A new broadband product based on the next generation Wi-Fi technology, WiMax, is offering regional and community telecom operators the chance to provide fixed and mobile high-speed services independently of Telstra.
The Broadstorm technology is being supplied nationally by Phone Vision, a Melbourne-based telecoms wholesaler, under an exclusive five-year distribution agreement with the technology’s US developers, Kaon Systems.
Phone Vision managing director, John Blackett-Smith, said the Broadstorm mobile broadband service could be used to provide data, voice and video services at speeds of up to 70Mbps.
Broadstorm is provided through a combination of CDMA and WiMax technology, currently being benchmarked as the wireless standard 802.16 by the international Institute of Electrical and Electronics Engineers (IEEE) forum.
The service is delivered through base station transmitters, with coverage extending across a radius of 10km. The wireless network is then backhauled to an IP-based network – such as those maintained by carriers Comindico, SPT and Optus – eliminating the need to connect to any of Telstra’s existing infrastructure, Blackett-Smith said.
Because the quality of the Broadstorm service could be managed from the network edge router through to the terminal port, the service was backed by a 99 per cent uptake service level guarantee, he said.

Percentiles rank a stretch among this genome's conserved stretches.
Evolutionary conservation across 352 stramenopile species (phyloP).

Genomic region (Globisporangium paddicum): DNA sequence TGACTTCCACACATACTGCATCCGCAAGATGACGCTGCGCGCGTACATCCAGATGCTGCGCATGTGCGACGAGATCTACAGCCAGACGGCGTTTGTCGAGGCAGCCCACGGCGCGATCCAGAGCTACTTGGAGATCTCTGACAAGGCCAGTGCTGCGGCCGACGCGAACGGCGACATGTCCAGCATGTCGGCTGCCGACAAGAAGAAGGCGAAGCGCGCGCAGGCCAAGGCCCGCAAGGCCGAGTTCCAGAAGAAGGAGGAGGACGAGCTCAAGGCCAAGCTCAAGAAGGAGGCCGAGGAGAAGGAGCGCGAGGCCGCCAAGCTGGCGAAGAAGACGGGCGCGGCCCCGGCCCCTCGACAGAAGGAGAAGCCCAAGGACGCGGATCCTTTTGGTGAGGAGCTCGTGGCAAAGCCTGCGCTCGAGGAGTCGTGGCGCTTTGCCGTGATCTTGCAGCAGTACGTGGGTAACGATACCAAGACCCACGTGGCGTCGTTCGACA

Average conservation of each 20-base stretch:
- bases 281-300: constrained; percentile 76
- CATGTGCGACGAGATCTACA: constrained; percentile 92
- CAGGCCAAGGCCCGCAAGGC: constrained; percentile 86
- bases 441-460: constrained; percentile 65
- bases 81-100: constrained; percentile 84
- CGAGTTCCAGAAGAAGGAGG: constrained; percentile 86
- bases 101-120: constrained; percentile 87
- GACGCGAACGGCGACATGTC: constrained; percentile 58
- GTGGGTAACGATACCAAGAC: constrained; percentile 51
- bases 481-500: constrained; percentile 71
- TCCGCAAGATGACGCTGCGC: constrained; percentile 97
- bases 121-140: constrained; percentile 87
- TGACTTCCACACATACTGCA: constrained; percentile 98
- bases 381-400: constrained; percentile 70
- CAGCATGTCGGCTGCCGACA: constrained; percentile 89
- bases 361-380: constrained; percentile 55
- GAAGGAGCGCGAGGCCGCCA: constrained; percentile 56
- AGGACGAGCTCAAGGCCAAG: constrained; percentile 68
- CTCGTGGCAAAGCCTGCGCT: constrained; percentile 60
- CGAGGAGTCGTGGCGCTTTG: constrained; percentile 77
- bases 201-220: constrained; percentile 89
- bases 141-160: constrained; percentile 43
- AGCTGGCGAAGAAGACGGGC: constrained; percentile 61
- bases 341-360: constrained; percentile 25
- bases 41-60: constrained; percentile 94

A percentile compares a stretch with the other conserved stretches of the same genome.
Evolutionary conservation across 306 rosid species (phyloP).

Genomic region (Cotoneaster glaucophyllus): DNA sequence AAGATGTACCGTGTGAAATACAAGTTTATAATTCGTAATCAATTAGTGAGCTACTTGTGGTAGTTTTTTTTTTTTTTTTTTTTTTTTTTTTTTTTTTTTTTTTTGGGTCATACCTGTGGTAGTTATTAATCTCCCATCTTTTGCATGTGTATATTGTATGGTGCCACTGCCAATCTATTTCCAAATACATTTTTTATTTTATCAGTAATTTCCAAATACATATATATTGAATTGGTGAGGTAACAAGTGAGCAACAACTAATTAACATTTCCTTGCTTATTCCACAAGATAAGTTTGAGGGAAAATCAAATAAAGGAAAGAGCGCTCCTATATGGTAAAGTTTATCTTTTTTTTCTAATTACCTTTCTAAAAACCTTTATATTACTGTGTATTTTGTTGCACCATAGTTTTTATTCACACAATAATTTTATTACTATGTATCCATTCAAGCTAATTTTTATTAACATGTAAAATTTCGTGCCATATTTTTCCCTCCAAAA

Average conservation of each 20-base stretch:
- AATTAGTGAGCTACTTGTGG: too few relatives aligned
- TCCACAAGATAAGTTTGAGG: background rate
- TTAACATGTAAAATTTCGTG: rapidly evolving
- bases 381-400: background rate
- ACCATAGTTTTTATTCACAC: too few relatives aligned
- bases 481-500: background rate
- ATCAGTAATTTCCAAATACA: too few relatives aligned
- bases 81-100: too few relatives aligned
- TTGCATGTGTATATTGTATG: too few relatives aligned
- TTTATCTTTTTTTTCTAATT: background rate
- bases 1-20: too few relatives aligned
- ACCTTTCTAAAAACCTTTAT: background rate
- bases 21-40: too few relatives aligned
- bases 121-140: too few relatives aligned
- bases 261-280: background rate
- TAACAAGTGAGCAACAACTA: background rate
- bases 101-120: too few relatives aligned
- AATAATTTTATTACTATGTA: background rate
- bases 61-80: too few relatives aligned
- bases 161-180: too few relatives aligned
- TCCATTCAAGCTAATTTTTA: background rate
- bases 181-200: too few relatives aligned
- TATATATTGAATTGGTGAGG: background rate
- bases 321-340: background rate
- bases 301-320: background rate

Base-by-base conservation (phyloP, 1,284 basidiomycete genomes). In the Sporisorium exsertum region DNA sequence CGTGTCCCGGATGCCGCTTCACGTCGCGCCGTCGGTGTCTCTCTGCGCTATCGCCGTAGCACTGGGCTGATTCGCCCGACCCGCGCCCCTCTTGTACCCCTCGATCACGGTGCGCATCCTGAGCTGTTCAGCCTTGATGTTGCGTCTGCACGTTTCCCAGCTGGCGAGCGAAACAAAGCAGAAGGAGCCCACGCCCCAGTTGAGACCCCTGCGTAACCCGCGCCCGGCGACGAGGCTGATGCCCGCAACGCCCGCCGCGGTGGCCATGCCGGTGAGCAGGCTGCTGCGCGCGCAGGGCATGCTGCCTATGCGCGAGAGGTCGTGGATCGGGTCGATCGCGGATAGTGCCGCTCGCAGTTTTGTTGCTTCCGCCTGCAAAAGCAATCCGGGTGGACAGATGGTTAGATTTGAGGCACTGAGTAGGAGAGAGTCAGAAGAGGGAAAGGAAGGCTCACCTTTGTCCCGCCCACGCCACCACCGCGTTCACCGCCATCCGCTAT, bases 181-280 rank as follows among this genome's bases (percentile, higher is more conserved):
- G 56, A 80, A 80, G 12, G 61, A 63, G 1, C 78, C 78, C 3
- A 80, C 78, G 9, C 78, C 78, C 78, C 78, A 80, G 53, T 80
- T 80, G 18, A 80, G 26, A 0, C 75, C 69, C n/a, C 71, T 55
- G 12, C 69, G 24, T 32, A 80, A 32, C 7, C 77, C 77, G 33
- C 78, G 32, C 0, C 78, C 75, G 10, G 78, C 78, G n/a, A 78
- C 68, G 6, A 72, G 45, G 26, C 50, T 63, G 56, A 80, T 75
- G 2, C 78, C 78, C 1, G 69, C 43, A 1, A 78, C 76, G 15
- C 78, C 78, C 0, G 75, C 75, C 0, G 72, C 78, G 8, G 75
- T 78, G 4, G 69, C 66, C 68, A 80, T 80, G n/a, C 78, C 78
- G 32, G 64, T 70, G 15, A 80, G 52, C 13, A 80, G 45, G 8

The Broadstorm technology will be trialled in July by community telco Countrytell in the Albury-Wodonga region of Victoria. The trial is being funded by the state’s government under its regional development infrastructure program.
The trial would involve 50 terminals initially, fitted with DSL-like WiMax modems, Blackett-Smith said. Countrytell will initially install one base station to service the majority of the Albury-Wodonga area. The service will be backhauled by telecom network operator SPT, a subsidiary of SP Telecommunications, across its IP-MPLS network, while the CDMA telephony system will be backed by AAPT.
“This is an ‘endless trial’ – it’s considered a commercial venture,” Blackett-Smith said.
As well as the trial with Countrytell, Blackett-Smith said Phone Vision was on the verge of signing up several community-based telecoms businesses. The company had also struck a nominal partnership with Optus for its Broadstorm service at the end of May.
He said one of the biggest problems in expanding broadband across rural and regional areas without access to ADSL, cable or ISDN was the lack of information about suitable alternative technologies for delivering services.
“People are raring to go, but just don’t know the technology that is available to provide broadband services,” he said.
The Broadstorm service was ideal for these communities as it offered a more affordable way to provide broadband, Blackett-Smith said.
“A community [organisation] is a good way of going about it [Broadstorm],” he said. “Any motivated community of 3000-plus people can afford this technology.”
Initial set-up costs for the Broadstorm service, including base station infrastructure and associated management systems, are $150,000. Additional Broadstorm transmitters will cost $100,000.